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Renegotiation and Relational Contracting

Dates 2005/10/25(Tue)16:50-18:30
Venue Lecture Hall No.3, 3rd floor of the main Economics Building
Speaker Ricard Gil  (University of California, Santa Cruz)
Co-Sponsor Microworkshop
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Sequential Costly State Verifications under Two-State Markov Chain Shocks

Dates 2005/10/13(Thu)16:50-18:30
Venue Lecture Hall No.3, 3rd floor of the main Economics Building
Speaker Hisashi Nakamura (University of Tokyo)
Co-Sponsor Macroworkshop
Abstract This paper studies sequential costly state verification as a formal representation of loan-default negotiation in an infinite horizon principal-agent model with privately observed two-state Markov income shocks. The main result is as follows: With some particular parametric assumptions, there exists a trade equilibrium where costly state verifications occur recurrently only when lender believes that high state is probable while borrower knows that the true state is low. In the trade equilibrium, default plays a positive role in ex ante contingent agreement. Also, as an application to international finance, this paper gives some insights into autarkic-financing features in the world’s poorest economies.
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The Zero Bound and the Term Structure of Interest Rates in a Nonlinear Macroeconomic Model

Dates 2005/9/26(Mon)12:00-13:15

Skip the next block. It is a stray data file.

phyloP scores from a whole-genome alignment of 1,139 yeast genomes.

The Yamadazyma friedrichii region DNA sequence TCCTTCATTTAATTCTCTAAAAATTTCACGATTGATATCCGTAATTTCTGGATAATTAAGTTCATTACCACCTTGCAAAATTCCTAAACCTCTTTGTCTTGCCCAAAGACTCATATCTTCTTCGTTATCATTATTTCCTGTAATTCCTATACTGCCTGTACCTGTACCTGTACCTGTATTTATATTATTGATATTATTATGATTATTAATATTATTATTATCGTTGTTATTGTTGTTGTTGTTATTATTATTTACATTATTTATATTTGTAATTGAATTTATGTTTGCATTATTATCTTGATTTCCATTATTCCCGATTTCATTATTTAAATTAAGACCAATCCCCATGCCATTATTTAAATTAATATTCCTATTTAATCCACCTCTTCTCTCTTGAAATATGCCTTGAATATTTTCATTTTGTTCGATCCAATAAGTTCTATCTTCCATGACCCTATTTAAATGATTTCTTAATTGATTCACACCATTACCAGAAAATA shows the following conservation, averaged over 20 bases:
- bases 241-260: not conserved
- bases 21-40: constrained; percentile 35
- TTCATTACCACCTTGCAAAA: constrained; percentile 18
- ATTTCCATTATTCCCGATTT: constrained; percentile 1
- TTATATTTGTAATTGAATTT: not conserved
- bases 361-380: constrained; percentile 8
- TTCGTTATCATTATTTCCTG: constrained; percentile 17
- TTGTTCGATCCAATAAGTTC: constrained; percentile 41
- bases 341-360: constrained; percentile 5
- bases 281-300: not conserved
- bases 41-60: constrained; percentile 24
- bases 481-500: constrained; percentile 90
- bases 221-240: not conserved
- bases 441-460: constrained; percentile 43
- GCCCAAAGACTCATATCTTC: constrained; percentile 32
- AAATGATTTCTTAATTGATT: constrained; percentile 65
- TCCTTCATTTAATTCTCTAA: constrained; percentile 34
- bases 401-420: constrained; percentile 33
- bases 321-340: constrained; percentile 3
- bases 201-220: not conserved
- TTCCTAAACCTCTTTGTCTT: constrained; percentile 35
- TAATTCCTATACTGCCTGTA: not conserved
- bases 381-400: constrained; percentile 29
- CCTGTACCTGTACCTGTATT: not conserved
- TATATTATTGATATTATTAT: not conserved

Venue Conference Room No.1, 12th floor of the main Economics Building
Speaker Alexander Wolman (Richmond Federal Reserve Bank)
Co-Sponsor Macroworkshop

Asset Prices and Liquidity in an Exchange Economy

Dates 2005/7/14(Thu)16:50-18:30
Venue Lecture Hall No.3, 3rd floor of the main Economics Building
Speaker Ricardo Lagos (New York University)
Co-Sponsor Macroworkshop
Abstract I develop an asset-pricing model in which financial assets are valued for their liquidity-the extent to which they are useful in facilitating exchange-as well as for being claims to streams of consumption goods. The implications for average asset returns, the equitypremium puzzle, and the risk-free rate puzzle, are explored both analytically and quantitatively in a version of the model that nests Mehra and Prescott (1985).
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Search Theory in Monetary Economics II

Dates 2005/7/12(Tue)12:00-13:15
Venue Conference Room No.1, 12th floor of the main Economics Building
Speaker Ricardo Lagos (New York University)
Co-Sponsor Macroworkshop

Search Theory in Monetary Economics I

Dates 2005/7/11(Mon)12:00-13:15
Venue Conference Room No.1, 12th floor of the main Economics Building
Speaker Ricardo Lagos (New York University)
Co-Sponsor Macroworkshop

Adjusting to Capital Liberalization (joint with K. Aoki and G. Benigno, LSE)

Dates 2005/7/7(Thu)16:50-18:30
Venue Lecture Hall No.3, 3rd floor of the main Economics Building
Speaker Nobuhiro Kiyotaki (LSE)
Co-Sponsor Macroworkshop